Hyundai cars through the years
Founded in 1967 by engineer and craftsman Chung Ju-Yung, the South Korea-based Hyundai Motor Co. was originally an offshoot of Ju-Yung's Hyundai Engineering and Construction Co. In 1975, Hyundai unveiled its first car in Korea, and by 1986 it had introduced the Excel to the U.S. market. The company formed the Hyundai Motor Group in 1998 after it acquired a majority stake in Kia, Korea's second-largest car maker. Today, Hyundai operates in 193 countries and owns the world's largest car manufacturing facility, which is located in Ulsan, Korea, and is able to produce 1.6 million cars each year.
The Hyundai Sonata was originally released in Korea and Canada in 1985, but the vehicle was held back from a U.S. release until 1989 model since it didn't meet U.S. emissions standards. The 1989 Sonata was equipped with Mitsubishi’s 2.4-liter, 110 hp “Sirius” inline engine and became the preferred choice of Hyundai owners with large families.
Hyundai created the "sporty coupe" in 1991 and it was based on the Hyundai Excel's front-engine, front-wheel-drive design. The Scoupe (pronounced "scoop") had a 1.5-liter, 92 or 115 hp inline-4 engine and was available in 4-speed automatic and 5-speed manual transmissions.
The first generation Hyundai Elantra, also known as the Lantra in some European countries, was produced from 1990 to 1995. The Elantra’s 1.6-liter, 113-hp petrol engine enabled the car to reach 60 mph in 9.5 seconds and boasted a maximum speed of 116 mph.
The Hyundai Accent was a rebadged vehicle and goes by different names: it’s known as the Dodge Attitude in Mexico, the Dodge Brisa in Venezuela, the Hyundai Brio in Puerto Rico and the Hyundai Solaris in Russia. By any name, the Accent was well-received as it became the third best-selling vehicle in the U.S. in 1996 and 1998, and was named the most dependable subcompact car by J.D. Power and Associates in 2008.
The Hyundai Tiburon first went into production in 1996 and was marketed to foreign countries with 1.6- or 1.8-liter engine options. One year later, the Tiburon saw a U.S. release with the base model offering the 1.8-liter, 130-hp engine option. Hyundai manufactured two generations of the Tiburon before discontinuing the car in 2008.
Debuting in 2001 as Hyundai's first SUV, the Santa Fe was successful among American consumers due to its fuel efficient 2.4-liter, four-cylinder engine and front-wheel or four-wheel drive train systems. In fact, when the Santa Fe was released, Hyundai had difficulty keeping up with huge demand in the U.S. The Santa Fe remains one of the company's best-selling vehicles.
The 2002 XG350 is a part of Hyundai’s third generation of Grandeur line vehicles that have been produced since 1986. The XG350 came equipped with a 3.5-liter, 194-hp V-6 engine and a five-speed automatic transmission.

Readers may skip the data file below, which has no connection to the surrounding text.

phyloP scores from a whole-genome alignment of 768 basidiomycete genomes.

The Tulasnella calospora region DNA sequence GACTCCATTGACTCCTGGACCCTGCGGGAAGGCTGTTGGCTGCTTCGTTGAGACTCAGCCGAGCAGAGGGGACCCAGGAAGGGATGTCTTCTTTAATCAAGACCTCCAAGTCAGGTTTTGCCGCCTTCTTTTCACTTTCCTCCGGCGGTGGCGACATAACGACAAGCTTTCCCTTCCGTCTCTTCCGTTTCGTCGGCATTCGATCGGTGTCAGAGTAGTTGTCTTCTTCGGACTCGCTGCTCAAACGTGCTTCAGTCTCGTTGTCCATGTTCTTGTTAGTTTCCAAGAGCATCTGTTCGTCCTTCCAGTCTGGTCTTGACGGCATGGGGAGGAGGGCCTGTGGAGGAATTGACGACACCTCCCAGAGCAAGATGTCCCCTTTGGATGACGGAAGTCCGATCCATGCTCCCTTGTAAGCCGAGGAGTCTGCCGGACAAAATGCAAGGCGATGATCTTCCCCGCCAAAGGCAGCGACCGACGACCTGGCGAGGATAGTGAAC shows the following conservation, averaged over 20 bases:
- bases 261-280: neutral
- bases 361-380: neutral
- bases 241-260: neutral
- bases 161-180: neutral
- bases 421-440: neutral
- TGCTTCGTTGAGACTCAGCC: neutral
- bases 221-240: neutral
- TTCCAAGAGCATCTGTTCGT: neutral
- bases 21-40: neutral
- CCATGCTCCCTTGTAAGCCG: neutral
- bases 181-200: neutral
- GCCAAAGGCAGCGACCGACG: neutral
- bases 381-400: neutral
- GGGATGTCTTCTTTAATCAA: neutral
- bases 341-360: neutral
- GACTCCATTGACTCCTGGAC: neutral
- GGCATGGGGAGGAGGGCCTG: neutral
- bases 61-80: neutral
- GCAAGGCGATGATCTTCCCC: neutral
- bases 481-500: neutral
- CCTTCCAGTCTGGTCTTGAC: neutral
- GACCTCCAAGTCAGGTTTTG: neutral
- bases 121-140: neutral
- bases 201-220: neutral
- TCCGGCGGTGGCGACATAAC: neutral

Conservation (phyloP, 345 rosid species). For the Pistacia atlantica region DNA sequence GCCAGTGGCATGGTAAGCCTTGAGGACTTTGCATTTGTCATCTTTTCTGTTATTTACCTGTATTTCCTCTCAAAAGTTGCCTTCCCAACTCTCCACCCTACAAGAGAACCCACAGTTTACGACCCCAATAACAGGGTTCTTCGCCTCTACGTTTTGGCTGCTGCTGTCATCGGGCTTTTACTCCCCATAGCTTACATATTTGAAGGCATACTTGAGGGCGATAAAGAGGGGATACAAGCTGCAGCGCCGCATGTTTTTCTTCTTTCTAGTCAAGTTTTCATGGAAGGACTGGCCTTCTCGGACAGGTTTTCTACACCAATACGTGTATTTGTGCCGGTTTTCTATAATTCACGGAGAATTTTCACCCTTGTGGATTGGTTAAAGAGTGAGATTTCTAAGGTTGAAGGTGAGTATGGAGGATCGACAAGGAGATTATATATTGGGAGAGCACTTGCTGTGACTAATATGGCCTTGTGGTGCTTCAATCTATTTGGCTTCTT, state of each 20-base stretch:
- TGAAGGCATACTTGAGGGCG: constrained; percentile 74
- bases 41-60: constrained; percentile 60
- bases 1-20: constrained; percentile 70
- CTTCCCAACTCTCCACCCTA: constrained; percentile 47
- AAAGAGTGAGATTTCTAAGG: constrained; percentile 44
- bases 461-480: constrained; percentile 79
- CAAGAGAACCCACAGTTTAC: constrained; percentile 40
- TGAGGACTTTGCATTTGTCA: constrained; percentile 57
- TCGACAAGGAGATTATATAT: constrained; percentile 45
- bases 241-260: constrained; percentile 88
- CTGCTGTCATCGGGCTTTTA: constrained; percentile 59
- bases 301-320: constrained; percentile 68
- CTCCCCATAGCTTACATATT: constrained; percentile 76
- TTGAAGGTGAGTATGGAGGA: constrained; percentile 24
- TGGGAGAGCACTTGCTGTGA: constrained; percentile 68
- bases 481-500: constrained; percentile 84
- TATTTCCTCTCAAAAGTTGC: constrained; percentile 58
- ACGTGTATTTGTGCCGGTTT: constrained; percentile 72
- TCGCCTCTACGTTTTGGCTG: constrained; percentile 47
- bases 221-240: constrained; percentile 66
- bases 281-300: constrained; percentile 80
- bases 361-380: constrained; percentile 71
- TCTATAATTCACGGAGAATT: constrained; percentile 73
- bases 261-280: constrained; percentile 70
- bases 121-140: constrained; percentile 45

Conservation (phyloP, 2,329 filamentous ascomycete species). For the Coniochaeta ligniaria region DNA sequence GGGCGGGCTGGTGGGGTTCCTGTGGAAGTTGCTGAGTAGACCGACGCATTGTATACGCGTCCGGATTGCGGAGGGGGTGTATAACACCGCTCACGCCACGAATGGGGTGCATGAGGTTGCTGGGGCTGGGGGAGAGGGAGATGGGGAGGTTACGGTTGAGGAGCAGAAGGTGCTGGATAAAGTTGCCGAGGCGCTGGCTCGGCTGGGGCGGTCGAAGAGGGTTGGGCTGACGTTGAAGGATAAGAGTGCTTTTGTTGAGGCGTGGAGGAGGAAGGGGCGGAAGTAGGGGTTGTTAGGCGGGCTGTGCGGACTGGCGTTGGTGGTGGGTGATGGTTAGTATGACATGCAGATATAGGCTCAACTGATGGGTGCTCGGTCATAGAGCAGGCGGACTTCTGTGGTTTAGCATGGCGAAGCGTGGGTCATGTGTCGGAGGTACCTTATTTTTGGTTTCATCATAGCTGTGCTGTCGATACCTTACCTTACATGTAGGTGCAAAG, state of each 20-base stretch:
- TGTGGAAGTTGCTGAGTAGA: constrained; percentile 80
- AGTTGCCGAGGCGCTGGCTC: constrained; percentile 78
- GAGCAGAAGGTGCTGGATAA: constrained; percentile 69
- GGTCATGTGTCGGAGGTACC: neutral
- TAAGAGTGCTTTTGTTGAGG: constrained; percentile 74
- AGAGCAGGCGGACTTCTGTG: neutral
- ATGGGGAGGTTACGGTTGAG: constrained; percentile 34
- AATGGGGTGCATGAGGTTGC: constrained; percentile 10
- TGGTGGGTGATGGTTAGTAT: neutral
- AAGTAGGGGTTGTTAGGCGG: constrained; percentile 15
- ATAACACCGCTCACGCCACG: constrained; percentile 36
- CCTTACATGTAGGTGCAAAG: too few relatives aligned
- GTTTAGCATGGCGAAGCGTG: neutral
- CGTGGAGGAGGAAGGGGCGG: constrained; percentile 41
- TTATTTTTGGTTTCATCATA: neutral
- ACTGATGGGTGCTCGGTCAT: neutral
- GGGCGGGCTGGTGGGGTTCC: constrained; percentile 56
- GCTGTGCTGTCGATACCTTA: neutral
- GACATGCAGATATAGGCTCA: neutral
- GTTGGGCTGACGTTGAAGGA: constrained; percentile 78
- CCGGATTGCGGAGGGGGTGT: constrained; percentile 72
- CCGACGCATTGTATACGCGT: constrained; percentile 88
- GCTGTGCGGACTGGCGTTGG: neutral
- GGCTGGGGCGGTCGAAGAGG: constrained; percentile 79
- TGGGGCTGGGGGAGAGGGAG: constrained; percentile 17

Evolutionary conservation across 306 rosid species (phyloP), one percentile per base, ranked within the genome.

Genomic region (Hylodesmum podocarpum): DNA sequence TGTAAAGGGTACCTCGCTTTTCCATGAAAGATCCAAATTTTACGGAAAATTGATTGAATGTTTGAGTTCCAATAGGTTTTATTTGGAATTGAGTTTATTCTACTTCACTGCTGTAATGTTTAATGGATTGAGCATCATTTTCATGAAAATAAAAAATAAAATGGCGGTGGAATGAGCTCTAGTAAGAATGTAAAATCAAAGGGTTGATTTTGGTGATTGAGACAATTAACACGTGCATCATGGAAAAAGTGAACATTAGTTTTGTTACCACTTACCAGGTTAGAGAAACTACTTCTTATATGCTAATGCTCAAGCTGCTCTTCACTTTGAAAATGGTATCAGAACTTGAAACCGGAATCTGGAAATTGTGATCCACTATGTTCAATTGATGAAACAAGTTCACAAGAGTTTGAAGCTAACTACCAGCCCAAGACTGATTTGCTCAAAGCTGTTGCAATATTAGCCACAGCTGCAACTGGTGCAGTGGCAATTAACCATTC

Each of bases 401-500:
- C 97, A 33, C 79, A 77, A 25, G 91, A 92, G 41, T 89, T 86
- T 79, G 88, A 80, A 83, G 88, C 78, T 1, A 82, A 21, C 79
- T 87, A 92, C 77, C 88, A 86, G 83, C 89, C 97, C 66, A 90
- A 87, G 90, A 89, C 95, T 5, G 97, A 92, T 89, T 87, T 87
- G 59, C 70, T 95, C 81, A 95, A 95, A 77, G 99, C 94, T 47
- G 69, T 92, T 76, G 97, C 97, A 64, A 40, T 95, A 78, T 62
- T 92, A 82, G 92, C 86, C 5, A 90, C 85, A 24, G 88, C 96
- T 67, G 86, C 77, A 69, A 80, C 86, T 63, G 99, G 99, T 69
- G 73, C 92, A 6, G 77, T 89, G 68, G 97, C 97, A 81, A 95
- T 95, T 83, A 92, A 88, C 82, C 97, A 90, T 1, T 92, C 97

The 2007 Veracruz was Hyundai’s first venture into the realm of crossover SUVs. The Veracruz featured a variable valve timing V-6, 260-hp engine, power-assisted steering and an electronically controlled all-wheel-drive system. This vehicle directly competed with the Toyota Highlander and Honda Pilot, popular cars of 2007.
The Hyundai Azera was the winner of the J.D. Power and Associates award for large sedans in 2007 and 2008. The 2008 model improved upon its predecessor by including standard features such as a power sunroof, the Infinity audio system and enhanced suspension. Consumers could choose from a 3.3- or 3.8-liter V-6 engine option.
In 2008, Hyundai’s Entourage minivan received a five-star crash test rating from the National Highway Traffic Safety Administration (NHTSA) and a Top Safety Pick rating from the Insurance Institute for Highway Safety (IIHS). The Entourage featured an all-aluminum 3.8-liter, 250-hp, V-6 engine — the timing chains of the Entourage didn't need maintenance, unlike typical V-6 engines.
Among About.com’s Best New Cars of 2013, the 3-door, sport compact Veloster was also praised for its 1.6-liter Gamma GDI engine—named one of Ward’s 10 Best Engines in 2012. The Veloster also offered 4-wheel brake assist and sensor-assisted steering systems.
A Top Safety Pick of the Insurance Institute for Highway Safety (IIHS), the 2014 Hyundai Equus is the brand's luxury model and comes equipped with a 5-liter, 429-hp V-8 engine, blind spot detection (BSD) and high-intensity discharge (HID) headlights. The Equus Ultimate model includes a heads-up display for the driver’s navigation system and a rear-seat entertainment system with dual 9.2-inch monitors.